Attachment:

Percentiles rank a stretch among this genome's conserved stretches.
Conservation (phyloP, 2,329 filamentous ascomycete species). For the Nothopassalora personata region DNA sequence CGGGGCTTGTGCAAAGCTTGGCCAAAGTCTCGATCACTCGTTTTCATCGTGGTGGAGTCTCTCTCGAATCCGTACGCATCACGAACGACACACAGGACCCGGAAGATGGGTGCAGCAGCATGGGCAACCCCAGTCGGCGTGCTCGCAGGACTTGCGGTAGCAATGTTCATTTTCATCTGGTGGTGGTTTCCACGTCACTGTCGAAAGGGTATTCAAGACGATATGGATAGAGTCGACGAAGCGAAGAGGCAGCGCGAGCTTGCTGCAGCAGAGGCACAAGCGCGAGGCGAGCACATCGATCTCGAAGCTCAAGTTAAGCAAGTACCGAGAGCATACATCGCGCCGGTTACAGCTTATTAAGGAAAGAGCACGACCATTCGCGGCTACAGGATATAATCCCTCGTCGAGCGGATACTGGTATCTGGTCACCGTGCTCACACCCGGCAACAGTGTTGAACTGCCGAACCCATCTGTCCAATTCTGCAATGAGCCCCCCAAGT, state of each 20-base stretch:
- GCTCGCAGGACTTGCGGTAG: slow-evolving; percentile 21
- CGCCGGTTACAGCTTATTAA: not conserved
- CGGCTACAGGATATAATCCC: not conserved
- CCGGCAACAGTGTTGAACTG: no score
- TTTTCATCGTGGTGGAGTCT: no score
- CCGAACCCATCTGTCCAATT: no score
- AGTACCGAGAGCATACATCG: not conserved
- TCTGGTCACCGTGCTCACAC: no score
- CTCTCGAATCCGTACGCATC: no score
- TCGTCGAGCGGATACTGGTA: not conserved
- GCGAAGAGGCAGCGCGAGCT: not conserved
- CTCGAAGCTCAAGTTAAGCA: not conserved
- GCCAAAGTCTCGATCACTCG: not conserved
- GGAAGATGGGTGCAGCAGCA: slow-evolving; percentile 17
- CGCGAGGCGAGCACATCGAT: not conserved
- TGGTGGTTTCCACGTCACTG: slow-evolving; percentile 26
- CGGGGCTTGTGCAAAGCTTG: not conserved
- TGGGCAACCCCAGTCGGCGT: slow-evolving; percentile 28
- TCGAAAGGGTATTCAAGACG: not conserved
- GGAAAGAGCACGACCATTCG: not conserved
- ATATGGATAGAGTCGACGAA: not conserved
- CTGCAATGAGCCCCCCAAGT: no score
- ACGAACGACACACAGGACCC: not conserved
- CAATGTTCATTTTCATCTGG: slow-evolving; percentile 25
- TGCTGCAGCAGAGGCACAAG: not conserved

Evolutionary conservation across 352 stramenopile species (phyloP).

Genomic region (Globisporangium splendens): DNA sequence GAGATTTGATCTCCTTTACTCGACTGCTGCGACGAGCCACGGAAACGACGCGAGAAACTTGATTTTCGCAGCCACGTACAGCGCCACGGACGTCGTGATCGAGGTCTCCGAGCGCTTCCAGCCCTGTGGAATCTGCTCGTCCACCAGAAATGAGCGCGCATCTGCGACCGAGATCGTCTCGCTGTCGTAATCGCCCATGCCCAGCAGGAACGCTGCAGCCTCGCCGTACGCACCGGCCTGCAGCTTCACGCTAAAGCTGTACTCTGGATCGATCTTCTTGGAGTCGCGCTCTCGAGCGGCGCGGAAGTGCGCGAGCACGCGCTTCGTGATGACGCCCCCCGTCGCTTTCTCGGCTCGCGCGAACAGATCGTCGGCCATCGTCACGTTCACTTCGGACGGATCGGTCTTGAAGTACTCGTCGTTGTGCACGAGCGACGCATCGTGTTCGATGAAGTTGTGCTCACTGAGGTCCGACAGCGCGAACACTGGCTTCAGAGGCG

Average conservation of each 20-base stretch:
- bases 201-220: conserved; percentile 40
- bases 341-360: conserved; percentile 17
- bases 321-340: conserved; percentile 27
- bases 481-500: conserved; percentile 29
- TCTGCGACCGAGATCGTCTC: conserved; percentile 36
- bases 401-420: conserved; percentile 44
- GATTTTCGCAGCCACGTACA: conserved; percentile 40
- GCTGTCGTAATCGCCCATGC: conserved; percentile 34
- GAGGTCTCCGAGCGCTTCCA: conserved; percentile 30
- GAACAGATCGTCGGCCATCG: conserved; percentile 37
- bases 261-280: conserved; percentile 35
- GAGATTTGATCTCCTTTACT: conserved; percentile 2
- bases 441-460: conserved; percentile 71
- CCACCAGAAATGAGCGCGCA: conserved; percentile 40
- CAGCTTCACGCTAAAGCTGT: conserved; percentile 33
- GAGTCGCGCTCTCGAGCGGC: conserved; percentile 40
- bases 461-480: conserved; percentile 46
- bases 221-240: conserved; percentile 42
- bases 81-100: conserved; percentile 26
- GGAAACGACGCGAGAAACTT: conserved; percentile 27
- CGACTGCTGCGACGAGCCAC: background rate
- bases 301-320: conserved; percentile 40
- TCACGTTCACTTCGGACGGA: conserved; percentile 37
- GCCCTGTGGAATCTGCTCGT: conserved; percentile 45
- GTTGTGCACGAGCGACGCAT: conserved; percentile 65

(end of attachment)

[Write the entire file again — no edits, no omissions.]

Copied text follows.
Percentiles rank a stretch among this genome's conserved stretches.
Conservation (phyloP, 2,329 filamentous ascomycete species). For the Nothopassalora personata region DNA sequence CGGGGCTTGTGCAAAGCTTGGCCAAAGTCTCGATCACTCGTTTTCATCGTGGTGGAGTCTCTCTCGAATCCGTACGCATCACGAACGACACACAGGACCCGGAAGATGGGTGCAGCAGCATGGGCAACCCCAGTCGGCGTGCTCGCAGGACTTGCGGTAGCAATGTTCATTTTCATCTGGTGGTGGTTTCCACGTCACTGTCGAAAGGGTATTCAAGACGATATGGATAGAGTCGACGAAGCGAAGAGGCAGCGCGAGCTTGCTGCAGCAGAGGCACAAGCGCGAGGCGAGCACATCGATCTCGAAGCTCAAGTTAAGCAAGTACCGAGAGCATACATCGCGCCGGTTACAGCTTATTAAGGAAAGAGCACGACCATTCGCGGCTACAGGATATAATCCCTCGTCGAGCGGATACTGGTATCTGGTCACCGTGCTCACACCCGGCAACAGTGTTGAACTGCCGAACCCATCTGTCCAATTCTGCAATGAGCCCCCCAAGT, state of each 20-base stretch:
- GCTCGCAGGACTTGCGGTAG: slow-evolving; percentile 21
- CGCCGGTTACAGCTTATTAA: not conserved
- CGGCTACAGGATATAATCCC: not conserved
- CCGGCAACAGTGTTGAACTG: no score
- TTTTCATCGTGGTGGAGTCT: no score
- CCGAACCCATCTGTCCAATT: no score
- AGTACCGAGAGCATACATCG: not conserved
- TCTGGTCACCGTGCTCACAC: no score
- CTCTCGAATCCGTACGCATC: no score
- TCGTCGAGCGGATACTGGTA: not conserved
- GCGAAGAGGCAGCGCGAGCT: not conserved
- CTCGAAGCTCAAGTTAAGCA: not conserved
- GCCAAAGTCTCGATCACTCG: not conserved
- GGAAGATGGGTGCAGCAGCA: slow-evolving; percentile 17
- CGCGAGGCGAGCACATCGAT: not conserved
- TGGTGGTTTCCACGTCACTG: slow-evolving; percentile 26
- CGGGGCTTGTGCAAAGCTTG: not conserved
- TGGGCAACCCCAGTCGGCGT: slow-evolving; percentile 28
- TCGAAAGGGTATTCAAGACG: not conserved
- GGAAAGAGCACGACCATTCG: not conserved
- ATATGGATAGAGTCGACGAA: not conserved
- CTGCAATGAGCCCCCCAAGT: no score
- ACGAACGACACACAGGACCC: not conserved
- CAATGTTCATTTTCATCTGG: slow-evolving; percentile 25
- TGCTGCAGCAGAGGCACAAG: not conserved

Evolutionary conservation across 352 stramenopile species (phyloP).

Genomic region (Globisporangium splendens): DNA sequence GAGATTTGATCTCCTTTACTCGACTGCTGCGACGAGCCACGGAAACGACGCGAGAAACTTGATTTTCGCAGCCACGTACAGCGCCACGGACGTCGTGATCGAGGTCTCCGAGCGCTTCCAGCCCTGTGGAATCTGCTCGTCCACCAGAAATGAGCGCGCATCTGCGACCGAGATCGTCTCGCTGTCGTAATCGCCCATGCCCAGCAGGAACGCTGCAGCCTCGCCGTACGCACCGGCCTGCAGCTTCACGCTAAAGCTGTACTCTGGATCGATCTTCTTGGAGTCGCGCTCTCGAGCGGCGCGGAAGTGCGCGAGCACGCGCTTCGTGATGACGCCCCCCGTCGCTTTCTCGGCTCGCGCGAACAGATCGTCGGCCATCGTCACGTTCACTTCGGACGGATCGGTCTTGAAGTACTCGTCGTTGTGCACGAGCGACGCATCGTGTTCGATGAAGTTGTGCTCACTGAGGTCCGACAGCGCGAACACTGGCTTCAGAGGCG

Average conservation of each 20-base stretch:
- bases 201-220: conserved; percentile 40
- bases 341-360: conserved; percentile 17
- bases 321-340: conserved; percentile 27
- bases 481-500: conserved; percentile 29
- TCTGCGACCGAGATCGTCTC: conserved; percentile 36
- bases 401-420: conserved; percentile 44
- GATTTTCGCAGCCACGTACA: conserved; percentile 40
- GCTGTCGTAATCGCCCATGC: conserved; percentile 34
- GAGGTCTCCGAGCGCTTCCA: conserved; percentile 30
- GAACAGATCGTCGGCCATCG: conserved; percentile 37
- bases 261-280: conserved; percentile 35
- GAGATTTGATCTCCTTTACT: conserved; percentile 2
- bases 441-460: conserved; percentile 71
- CCACCAGAAATGAGCGCGCA: conserved; percentile 40
- CAGCTTCACGCTAAAGCTGT: conserved; percentile 33
- GAGTCGCGCTCTCGAGCGGC: conserved; percentile 40
- bases 461-480: conserved; percentile 46
- bases 221-240: conserved; percentile 42
- bases 81-100: conserved; percentile 26
- GGAAACGACGCGAGAAACTT: conserved; percentile 27
- CGACTGCTGCGACGAGCCAC: background rate
- bases 301-320: conserved; percentile 40
- TCACGTTCACTTCGGACGGA: conserved; percentile 37
- GCCCTGTGGAATCTGCTCGT: conserved; percentile 45
- GTTGTGCACGAGCGACGCAT: conserved; percentile 65